Trips across Lyttelton Harbour could become a lot more environmentally friendly if a battery electric ferry comes on board.
Black Cat Cruises, which has been operating the Diamond Harbour Ferry service since 2000, is investigating buying a battery electric vessel to replace their current Black Diamond ferry, which is 18 years old.
Black Cat Cruises Chief Executive Paul Milligan says the service is growing in popularity and a larger vessel is needed. The company is always looking for ways to minimise their impact on the environment and it’s excited about investigating the possibility of an electric ferry.
“The relative short trip times of the Diamond Harbour Ferry Service and the access to charging at the Lyttelton Port end make it the ideal ferry to further develop and test marine battery electric technology. We look forward to bringing the next generation in passenger ferry travel to Lyttelton Harbour in 2021.
“A fully electric, zero exhaust emission vessel would not only be good for the environment through the reduction in greenhouse gas emissions, but also reduced engine noise for the marine mammals in the harbour.”
Early investigations suggest that using two 250 kW electric motors would reduce greenhouse emissions from the ferry by about 344 tonnes per year.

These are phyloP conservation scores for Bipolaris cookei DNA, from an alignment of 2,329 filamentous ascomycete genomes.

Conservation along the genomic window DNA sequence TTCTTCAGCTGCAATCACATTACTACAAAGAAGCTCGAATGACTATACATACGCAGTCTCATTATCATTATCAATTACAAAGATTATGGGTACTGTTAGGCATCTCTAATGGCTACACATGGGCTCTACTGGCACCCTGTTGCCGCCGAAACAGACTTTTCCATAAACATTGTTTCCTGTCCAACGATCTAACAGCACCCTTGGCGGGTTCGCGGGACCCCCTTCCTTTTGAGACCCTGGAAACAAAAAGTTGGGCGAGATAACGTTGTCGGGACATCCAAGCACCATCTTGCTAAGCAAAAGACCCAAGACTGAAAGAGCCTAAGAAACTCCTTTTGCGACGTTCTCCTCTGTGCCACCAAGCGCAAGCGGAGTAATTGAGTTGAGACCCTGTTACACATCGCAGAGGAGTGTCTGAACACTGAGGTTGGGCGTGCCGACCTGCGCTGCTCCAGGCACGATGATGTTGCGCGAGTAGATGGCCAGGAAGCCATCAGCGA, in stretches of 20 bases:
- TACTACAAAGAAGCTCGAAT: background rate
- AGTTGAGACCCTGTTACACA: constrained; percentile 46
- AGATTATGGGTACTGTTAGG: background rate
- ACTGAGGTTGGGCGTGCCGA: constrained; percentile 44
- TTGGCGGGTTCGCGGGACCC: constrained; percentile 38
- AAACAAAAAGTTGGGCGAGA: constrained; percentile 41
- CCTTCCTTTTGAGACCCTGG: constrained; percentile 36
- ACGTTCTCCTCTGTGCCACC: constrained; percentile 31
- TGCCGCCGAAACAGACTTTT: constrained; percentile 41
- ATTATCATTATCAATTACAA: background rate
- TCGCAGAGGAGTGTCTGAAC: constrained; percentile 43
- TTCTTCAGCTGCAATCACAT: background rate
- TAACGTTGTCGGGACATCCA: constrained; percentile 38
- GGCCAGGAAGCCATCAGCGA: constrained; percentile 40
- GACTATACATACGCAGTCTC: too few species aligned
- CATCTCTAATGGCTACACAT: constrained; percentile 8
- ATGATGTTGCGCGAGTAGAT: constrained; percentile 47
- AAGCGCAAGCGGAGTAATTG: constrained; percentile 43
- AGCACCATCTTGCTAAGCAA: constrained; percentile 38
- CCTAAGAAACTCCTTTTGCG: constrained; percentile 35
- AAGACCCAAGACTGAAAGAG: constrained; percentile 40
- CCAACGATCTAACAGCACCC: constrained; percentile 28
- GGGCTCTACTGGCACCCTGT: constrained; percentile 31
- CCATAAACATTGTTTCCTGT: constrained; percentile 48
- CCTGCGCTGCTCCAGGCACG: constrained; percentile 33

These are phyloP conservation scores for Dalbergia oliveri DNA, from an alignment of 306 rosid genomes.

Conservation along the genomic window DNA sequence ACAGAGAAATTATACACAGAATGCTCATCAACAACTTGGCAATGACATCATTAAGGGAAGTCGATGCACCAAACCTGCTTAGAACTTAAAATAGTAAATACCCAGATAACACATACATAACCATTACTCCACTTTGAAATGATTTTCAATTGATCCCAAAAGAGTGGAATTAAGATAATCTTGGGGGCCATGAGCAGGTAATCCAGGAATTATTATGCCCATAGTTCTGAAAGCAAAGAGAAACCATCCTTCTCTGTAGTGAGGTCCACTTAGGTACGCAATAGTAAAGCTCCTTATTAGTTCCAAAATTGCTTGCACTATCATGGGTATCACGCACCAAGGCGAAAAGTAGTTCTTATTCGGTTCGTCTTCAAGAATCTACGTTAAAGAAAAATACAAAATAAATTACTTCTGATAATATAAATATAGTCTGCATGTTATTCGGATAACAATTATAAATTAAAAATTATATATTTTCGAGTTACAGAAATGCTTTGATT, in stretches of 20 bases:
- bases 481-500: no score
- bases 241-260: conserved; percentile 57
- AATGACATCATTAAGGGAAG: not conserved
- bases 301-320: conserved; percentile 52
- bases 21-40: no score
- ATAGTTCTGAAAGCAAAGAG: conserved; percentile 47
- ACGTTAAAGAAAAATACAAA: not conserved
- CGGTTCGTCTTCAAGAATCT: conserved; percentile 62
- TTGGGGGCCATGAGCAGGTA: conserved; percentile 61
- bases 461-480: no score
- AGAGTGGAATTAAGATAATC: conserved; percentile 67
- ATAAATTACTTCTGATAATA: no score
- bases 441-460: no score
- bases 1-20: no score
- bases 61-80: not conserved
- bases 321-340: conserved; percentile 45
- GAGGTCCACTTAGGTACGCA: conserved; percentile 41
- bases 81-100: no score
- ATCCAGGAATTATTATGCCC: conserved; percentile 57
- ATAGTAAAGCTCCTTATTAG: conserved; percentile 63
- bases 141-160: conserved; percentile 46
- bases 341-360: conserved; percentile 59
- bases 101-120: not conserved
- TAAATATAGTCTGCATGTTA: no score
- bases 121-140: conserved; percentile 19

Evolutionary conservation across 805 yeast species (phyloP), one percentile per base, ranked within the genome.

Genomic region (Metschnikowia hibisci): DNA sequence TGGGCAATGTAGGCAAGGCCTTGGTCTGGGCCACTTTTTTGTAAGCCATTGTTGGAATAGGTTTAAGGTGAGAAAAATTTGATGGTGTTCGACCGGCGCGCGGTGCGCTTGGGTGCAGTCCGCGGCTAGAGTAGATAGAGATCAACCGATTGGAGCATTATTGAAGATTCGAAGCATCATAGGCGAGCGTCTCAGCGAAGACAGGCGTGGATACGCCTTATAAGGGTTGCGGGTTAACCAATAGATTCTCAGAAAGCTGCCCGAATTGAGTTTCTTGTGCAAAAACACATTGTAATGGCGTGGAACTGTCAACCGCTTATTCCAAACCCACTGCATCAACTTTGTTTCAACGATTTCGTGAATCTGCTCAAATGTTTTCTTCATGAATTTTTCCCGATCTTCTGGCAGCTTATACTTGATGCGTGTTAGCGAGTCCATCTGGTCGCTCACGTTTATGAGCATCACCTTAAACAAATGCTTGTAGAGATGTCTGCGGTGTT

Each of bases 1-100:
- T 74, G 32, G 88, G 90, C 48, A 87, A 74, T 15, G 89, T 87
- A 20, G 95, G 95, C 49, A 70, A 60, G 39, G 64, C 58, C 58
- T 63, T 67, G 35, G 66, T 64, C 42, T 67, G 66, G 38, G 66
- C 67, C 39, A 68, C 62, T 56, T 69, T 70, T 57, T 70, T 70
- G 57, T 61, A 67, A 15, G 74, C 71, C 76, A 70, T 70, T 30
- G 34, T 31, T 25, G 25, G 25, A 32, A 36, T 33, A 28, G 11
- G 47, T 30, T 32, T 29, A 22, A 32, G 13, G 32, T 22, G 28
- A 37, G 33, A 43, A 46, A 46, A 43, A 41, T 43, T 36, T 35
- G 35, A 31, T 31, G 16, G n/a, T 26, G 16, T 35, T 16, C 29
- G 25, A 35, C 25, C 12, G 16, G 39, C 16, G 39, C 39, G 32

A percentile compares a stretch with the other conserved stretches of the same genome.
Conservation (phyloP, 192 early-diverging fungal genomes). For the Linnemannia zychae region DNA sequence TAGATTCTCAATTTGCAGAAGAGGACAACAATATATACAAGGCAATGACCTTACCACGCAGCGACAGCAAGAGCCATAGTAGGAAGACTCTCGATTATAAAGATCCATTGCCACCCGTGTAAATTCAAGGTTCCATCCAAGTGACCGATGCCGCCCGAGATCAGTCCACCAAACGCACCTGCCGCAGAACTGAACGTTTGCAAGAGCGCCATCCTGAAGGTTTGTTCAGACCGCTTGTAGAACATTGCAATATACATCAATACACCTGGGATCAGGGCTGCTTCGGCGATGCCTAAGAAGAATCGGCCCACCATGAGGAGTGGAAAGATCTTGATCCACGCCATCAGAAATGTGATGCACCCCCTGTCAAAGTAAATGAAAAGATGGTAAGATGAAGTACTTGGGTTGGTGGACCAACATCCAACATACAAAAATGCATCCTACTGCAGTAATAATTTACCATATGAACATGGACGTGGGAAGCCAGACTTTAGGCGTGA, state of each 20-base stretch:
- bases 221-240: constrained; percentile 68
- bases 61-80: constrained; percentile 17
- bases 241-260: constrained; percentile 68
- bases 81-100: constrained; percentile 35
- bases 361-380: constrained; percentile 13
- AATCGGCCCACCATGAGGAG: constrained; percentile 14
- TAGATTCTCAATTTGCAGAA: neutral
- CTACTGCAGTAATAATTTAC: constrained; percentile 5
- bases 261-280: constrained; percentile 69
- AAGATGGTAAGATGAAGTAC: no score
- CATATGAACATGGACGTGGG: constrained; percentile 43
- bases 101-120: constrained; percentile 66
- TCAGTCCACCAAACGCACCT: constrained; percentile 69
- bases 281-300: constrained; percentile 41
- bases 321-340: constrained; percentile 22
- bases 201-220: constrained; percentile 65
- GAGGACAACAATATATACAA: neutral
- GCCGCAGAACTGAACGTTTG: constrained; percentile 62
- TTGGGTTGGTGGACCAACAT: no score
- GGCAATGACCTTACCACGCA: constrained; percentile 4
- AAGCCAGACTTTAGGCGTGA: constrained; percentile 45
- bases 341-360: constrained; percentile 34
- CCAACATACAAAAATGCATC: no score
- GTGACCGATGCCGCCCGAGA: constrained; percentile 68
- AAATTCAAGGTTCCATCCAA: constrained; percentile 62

A detailed feasibility study is planned for completion by early next year and if everything goes to plan, a full battery electric ferry could be sailing between Lyttelton and Diamond Harbour early in 2021.
The Council will provide a $45,000 grant towards the purchase of Black Cat’s battery electric ferry through the Innovation and Sustainable Development Fund. EECA will be providing $200,000 towards the project.
Kevin Crutchley, the Council’s Resource Efficiency Manager, says the project aligns well with the Council's goals of reducing greenhouse gas emissions and air pollution from Christchurch's transport.
“Transportation represents around 53 per cent of Christchurch’s greenhouse gas emissions and this innovative project is another example of how Christchurch organisations are working together on practical ways to reduce these emissions,” Mr Crutchley says.
Other examples include the battery electric bus service that Red Bus launched in July this year, the battery electric car sharing service Yoogo Share, the roll-out of charging infrastructure for electric vehicles across the city, and the launch of Take Charge Christchurch.
He says battery electric vessels are a new, innovative technology in New Zealand. “Having a zero exhaust emission ferry operating on Lyttelton Harbour will demonstrate this exciting new technology to both the public and to the marine industry.”
Christchurch won the 2019 Most EV Friendly Town of the Year Award, the second time it has won this award.